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Effective Schools: Introduction

Introduction to the Effective Schools ProcessSM

Quiet, Steady Victories Bring a New Call to Effectiveness
and a Challenge to Educators

by Barbara O. Taylor, Ph.D.

There is a quiet revolution that is taking place in public schools throughout America.  It is a solid, research-based, data-driven reform process that is succeeding in restructuring and improving entire school districts and revitalizing the committed individuals who work day after day to cultivate the dreams of America’s young.  It has become the best-kept secret in American education.

It is the successful application by school practitioners and many state boards of education of the findings of Effective Schools Research.  This research proceeds from  the earliest “school effectiveness” and “effective schools” research carried out in the seventies by Wilbur Brookover, Ronald Edmonds, and Larry Lezotte.  The National Center for Effective Schools Research and Development (NCESRD) has service marked (sm) the interpretation and development of the research by these men and many other researchers and “action research” by practitioners into a cohesive whole named the Effective Schools ProcessSM.  Lawrence W. Lezotte was the first director of NCESRD. 

Effective Schools?  Isn’t that old hat?  Didn’t we try that in the early 1980s, and then move on?  What was Effective Schools Research anyway besides a loosely clustered group of philosophical yearnings? 

Effective Schools Research has been translated into a school reform process that has worked in many inner cities as well as in rural settings and suburbs.  The findings and statistics are in.  And what is most surprising to those who are making Effective Schools work is not that the process is working, but why so few people know about its success.  Why do we hear so much about the other reform programs and efforts and not Effective Schools?  Especially when Effective Schools, perhaps more than any other effort, has the documentation to prove its very effectiveness.  Those existing findings, and the vibrant success exhibited in schools across this nation, might even come as a surprise to the man who was the driving force, the late Ron Edmonds.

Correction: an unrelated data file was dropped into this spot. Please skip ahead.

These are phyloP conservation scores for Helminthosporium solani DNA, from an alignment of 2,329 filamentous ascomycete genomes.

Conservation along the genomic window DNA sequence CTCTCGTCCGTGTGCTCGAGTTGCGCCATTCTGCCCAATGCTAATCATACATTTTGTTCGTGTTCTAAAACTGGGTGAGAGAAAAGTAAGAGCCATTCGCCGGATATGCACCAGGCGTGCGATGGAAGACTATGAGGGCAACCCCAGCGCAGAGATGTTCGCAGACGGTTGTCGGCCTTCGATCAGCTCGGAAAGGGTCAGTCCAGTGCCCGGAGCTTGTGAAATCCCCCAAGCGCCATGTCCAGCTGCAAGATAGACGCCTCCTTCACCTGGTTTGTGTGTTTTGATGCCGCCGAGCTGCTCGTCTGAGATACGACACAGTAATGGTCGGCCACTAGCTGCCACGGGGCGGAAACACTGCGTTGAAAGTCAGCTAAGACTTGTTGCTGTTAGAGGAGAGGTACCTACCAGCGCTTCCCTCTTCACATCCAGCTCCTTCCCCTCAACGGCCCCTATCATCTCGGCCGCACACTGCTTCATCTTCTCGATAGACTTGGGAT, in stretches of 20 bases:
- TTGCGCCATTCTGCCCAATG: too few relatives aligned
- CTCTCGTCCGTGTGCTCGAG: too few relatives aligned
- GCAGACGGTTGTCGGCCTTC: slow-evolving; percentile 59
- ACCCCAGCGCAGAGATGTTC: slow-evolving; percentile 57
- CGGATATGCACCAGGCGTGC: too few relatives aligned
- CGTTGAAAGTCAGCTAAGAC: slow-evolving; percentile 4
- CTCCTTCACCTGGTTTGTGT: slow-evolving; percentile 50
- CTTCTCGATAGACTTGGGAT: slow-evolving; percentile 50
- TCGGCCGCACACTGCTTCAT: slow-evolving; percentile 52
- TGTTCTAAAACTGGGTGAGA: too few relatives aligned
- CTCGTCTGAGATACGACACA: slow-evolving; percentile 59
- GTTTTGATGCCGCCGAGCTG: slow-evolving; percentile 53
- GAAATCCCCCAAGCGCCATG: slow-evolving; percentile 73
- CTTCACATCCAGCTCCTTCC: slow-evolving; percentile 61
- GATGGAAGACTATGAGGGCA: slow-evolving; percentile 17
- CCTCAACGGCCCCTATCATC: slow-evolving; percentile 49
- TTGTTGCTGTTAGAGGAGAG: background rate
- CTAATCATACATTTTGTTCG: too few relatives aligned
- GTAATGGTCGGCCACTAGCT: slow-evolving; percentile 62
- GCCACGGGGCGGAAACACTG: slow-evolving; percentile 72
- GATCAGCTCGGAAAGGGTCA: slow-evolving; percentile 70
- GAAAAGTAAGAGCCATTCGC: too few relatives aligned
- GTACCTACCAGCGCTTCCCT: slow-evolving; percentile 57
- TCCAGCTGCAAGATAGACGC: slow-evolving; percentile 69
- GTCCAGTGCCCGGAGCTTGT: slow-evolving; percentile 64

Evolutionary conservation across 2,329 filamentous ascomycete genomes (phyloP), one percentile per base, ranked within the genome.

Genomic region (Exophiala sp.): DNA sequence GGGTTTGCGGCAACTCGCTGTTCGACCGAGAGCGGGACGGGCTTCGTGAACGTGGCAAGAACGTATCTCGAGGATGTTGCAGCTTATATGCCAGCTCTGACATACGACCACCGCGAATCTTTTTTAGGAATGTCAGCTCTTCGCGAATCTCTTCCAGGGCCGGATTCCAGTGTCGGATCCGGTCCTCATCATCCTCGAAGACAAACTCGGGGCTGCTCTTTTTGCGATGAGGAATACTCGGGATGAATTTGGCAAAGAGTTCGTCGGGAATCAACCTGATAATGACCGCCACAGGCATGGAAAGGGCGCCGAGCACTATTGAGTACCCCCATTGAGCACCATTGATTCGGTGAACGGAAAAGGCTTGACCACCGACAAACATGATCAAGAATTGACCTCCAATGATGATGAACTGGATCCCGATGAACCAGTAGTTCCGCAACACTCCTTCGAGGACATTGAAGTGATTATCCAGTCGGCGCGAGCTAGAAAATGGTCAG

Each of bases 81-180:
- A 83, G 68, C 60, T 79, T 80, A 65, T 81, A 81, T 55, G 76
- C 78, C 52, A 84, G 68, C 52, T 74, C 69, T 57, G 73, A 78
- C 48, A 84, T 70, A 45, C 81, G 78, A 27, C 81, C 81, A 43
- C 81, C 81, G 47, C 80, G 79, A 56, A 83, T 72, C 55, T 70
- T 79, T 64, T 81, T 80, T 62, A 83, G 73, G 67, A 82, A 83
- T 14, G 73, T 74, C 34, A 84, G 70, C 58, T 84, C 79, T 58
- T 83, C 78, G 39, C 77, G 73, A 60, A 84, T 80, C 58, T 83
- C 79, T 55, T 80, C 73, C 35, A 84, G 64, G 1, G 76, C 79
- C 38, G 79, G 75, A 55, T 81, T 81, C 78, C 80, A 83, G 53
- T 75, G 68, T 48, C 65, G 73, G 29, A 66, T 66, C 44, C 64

In 1982, a year before his death, Ron Edmonds held a unique, public discourse with James Comer to debate the essence of school improvement procedures, according to their similar but individual philosophies: Effective Schools and the Comer Process respectively.  Today this conversation is as compelling as when it was held under the auspices of the Danforth Foundation at Yale University over a quarter century ago. 

In reply to a question in that debate, “Are there some other people out there that we really ought to be talking with to expand this conversation?”, Ron Edmonds replied ‘’Yes.”   He suggested research from:

  1. the people who contribute to the literature on school effectiveness,

  2. those contributing to the literature on teacher effectiveness,

  3. those knowledgeable about the processes of change, and

  4. from practitioners who are using all three of those bodies of information to run their schools. 

“Now, clearly, that couldn’t be comprehensive, but somebody should be commissioned to portray, simultaneously, the substance or content of each of those four areas and the extent to which they interact.  There really is a movement.  That’s fairly clear.  I think that the most useful body of information accumulates even as we speak.  Next year, and the year after, our continuing knowledge of how participating schools are doing, their differences and similarities, and their abilities and outcomes, are really going to advance this discourse” (1982)*.

You were so right, Ron Edmonds, and now, before it’s too late, it’s show time.  For if Ron Edmonds were alive today, he just might be stunned at the progress and development of Effective Schools and of the research base on which they are built.  The four groups of people, experts in their field, mentioned by Edmonds, have come together and Effective Schools and districts all over America have answered the clarion call to create schools where all children learn. 

The seeds of development of the Effective Schools Process were evident then in the mind of Edmonds, a brilliant scholar who worked at Michigan Sate University and Harvard, and then began working out the implementation process for Effective Schools as Senior Assistant for Instruction in New York City (1978-1982).  Today the language of school reform everywhere is the language of Effective Schools Research.  It is the foundation, and in most cases, the guiding essence of all we hear today: All children can learn.  High expectations.  Shared decision-making and professional collaboration.  Clear and focused mission.  Instructional leadership.  Opportunity to learn and time on task.  Monitoring of student performance outcomes, and data-guided decision-making.  Disaggregated data.  Accountability.  Positive home-school relations.  Parental Involvement.  Safe and orderly environment.  A climate conducive to learning. 

Yes, these very goals that many regarded as “philosophical yearnings” in the early 1980s have proven to be the template for change that is restructuring and revitalizing schools, their students, teachers, and administrators. 


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* A Conversation Between James Comer and Ronald Edmonds: Fundamentals of Effective School Improvement (Dubuque, Iowa: Kendall/Hunt Publishing, 1989).